The Salt River, AZ , Part 1, March 20-22


A combination of low water years and no success in the annual lottery kept us away from our second most favorite river in Arizona for 7 years. We had first run the 52 mile Salt River Canyon in 1982, and returned practically every April thereafter for one or more trips. This year, because of the effects of climate change, which had moved the advent of warm temperatures forward by 3 weeks, we put in for a March date, and drew March 20. There is no limit on the number of days one can spend on the river, and we decided on a 6-day trip, which makes for a leisurely pace and at least one lay-over camp (where one spends two nights at the same camp) possible. Our party consisted of my wife Kathy, me, Britt Runyon Huggins (Operations Manager for our river company – New Wave Rafting Co.), my son Ethan and his wife Florence Landau.

Kathy, Britt and I arrived at the put-in, just downstream of the Hwy 60 bridge, in mid-afternoon, and were soon joined by Ethan and Flo, who had flown-in to Phoenix from Alameda, CA. Ethan is a former NWRCo. guide, who also has a few Grand Canyon trips under his belt, but had never run the Salt. Flo had no prior river experience.

There was plenty of activity in the launch area – commercial parties, other private parties and a group training in Swiftwater Rescue. We busied ourselves with rigging our boats for the balance of the afternoon, and were ready to crawl in as it got dark.

We were the first private party to get underway the next morning, and enjoyed a day of exhilarating whitewater on what is known as “The Daily”. It’s called that because commercial one-day trips are made possible by the fact that the White Mountain Apache Tribe Road #1 parallels the river to the Hoodoo River Access, 9.3 miles downstream of the put-in. It’s a great one-day trip.

Our party. From left to right: Ethan, Flo, Britt, Kathy and me. Our boats are behind us: 2 14′ Sotars and a 14′ Aire

Kiss and Tell Rapid, barely 50 yds. downstream from the launch beach (Mile 0.1). The current runs directly into the quartzite cliff and then takes a 90 degree turn to the left.

Below: Video of Kiss and Tell Rapid, Mile 0.1. All the videos shot from the boat were done with a little Lumix waterproof camera that I kept in a pocket of my PFD (“personal flotation device”). Please forgive bouncy videos caused by bouncy rapids!

From here, the river runs 2.7 miles around Mule Hoof Bend, returning to a point 0.2 miles away from this rapid, on the other side of a low saddle.

Below: Video of Bump and Grind Rapid, Mile o.9.

Ethan and Flo, at the foot of Bump and Grind Rapid, Mile 0.9

The shiny surface of this quartzite boulder is a cast of a ripplemarked and cracked near-shore seabed

Below: Video of Maytag Rapid, Mile 1.1.

Below: Video of Reforma Rapid (aka Grumman Rapid), Mile 1.7.

Below: Video of Exhibition Rapid, Mile 5.5

Below: Video of T-Shirt Rapid (aka Mescal Falls), Mile 8.6. This is the biggest hole on the day stretch.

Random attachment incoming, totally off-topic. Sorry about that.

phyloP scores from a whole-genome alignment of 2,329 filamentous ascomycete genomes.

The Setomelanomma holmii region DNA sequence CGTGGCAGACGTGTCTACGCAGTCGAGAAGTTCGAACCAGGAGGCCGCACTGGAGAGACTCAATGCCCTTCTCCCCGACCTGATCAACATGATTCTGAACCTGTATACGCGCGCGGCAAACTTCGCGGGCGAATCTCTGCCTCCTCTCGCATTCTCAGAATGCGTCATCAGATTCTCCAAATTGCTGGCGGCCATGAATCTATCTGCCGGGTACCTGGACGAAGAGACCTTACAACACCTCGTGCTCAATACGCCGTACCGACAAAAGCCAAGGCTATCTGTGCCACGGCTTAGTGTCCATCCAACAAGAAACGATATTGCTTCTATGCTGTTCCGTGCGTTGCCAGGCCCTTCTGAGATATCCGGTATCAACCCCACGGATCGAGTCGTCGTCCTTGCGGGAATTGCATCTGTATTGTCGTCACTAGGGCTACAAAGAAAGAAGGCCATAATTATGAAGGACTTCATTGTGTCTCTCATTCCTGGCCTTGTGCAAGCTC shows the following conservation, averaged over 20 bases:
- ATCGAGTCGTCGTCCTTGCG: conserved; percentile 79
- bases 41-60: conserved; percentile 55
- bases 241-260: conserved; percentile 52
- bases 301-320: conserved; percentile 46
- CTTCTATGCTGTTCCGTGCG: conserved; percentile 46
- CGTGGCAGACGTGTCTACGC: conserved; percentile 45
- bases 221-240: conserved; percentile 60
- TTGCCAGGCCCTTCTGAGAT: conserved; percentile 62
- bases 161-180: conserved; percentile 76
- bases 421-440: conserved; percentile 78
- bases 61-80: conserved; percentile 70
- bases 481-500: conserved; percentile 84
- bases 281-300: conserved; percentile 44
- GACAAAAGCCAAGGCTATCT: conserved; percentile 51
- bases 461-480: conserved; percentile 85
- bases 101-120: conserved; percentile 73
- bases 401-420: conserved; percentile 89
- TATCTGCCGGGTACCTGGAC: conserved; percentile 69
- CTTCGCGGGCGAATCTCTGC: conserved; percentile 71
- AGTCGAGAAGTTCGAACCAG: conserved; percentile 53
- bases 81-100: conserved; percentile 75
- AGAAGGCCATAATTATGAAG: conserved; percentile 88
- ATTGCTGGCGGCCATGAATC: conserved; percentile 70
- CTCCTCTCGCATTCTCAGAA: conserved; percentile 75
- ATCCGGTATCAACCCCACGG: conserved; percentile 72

We passed the Hoodoo River Access and continued into a roadless canyon, with the Salt Banks the next stop. The name of the river is derived from this geological phenomenon, a salt spring that has created an overhang and walls laden with salt formations.

Ethan and Flo drift under the overhang at the  Salt Banks, Mile 10.0. Mini waterfalls of mineral-laden water spatter the surface to the left of the raft.

Salt Banks

Salt Banks

Salt Banks overhang, with very small waterfalls

Salt Banks overhang, with very small waterfalls

Salt Banks. Cliff swallow nests occupy some recesses

I had put together, two years or so ago, a draft of an iBook on the Salt, similar to my published iBook on the Colorado River in the Grand Canyon (https://itunes.apple.com/us/book/the-grand/id672492447?ls=1). But I was holding off on publishing it until I had had another opportunity to run the river, take more photos and video and see what changes had taken place. And, indeed, significant changes had taken place. The river corridor we saw this March was now hugely overgrown with three invasive plant species. This process had started 20 or more years ago, with the establishment of tamarisk along the shorelines. We had seen this bushy tree take over numerous campsites over the last number of years, and the invasion had continued while we were away. And now, added to the tamarisk were cattails (Typha angustifolia T. x glauca) and Phragmites reed (Phragmites australis, or common reed). The cattails were sparsely distributed, but the reed had taken over the lower canyon, as will be seen farther along. And, the low water years had enabled the tamarisk to both reach farther out into the channel, and establish new islands in mid-channel. Many areas of shoreline were now harder to access (see photo below).

We had to shove our way through the tamarisk to get to the camp. Yes, those are saguaros on the slope across the river

Evening view downstream from our first camp, Mile 11.2

Saguaros!

The anticline at Rock Creek, with a paleo-Indian ruin located under the overhang seen in the center of the photo, Mile 11.8. This ruin is now included in a White Mountain Apache Tribe (WMAT) sensitive area, which forbids entry to the public. Ahead, the river makes a hard left turn at Rockgarden Rapid.

Below: Video of Rockgarden Rapid, Mile 11.9

The river turns to the left below Rockgarden Camp, and runs straight for just under a mile. Then it turns right, and one is now on the approach to The Cheese and Rat Trap rapids.

Below: The Cheese Rapid, Mile 13.3. The river enters the Ruin Granite.

The Cheese Rapid leads directly to Rat Trap Rapid, which is seen ahead as this video ends. Why didn’t I video this scenic and interesting rapid, you may ask? I had intended to do so, but the camera battery ran out with no time to change! The Cheese and Rat Trap rapids begin the White Granite Gorge. A short ways below the latter, the river turns right, and immediately drops into White Rock Rapid.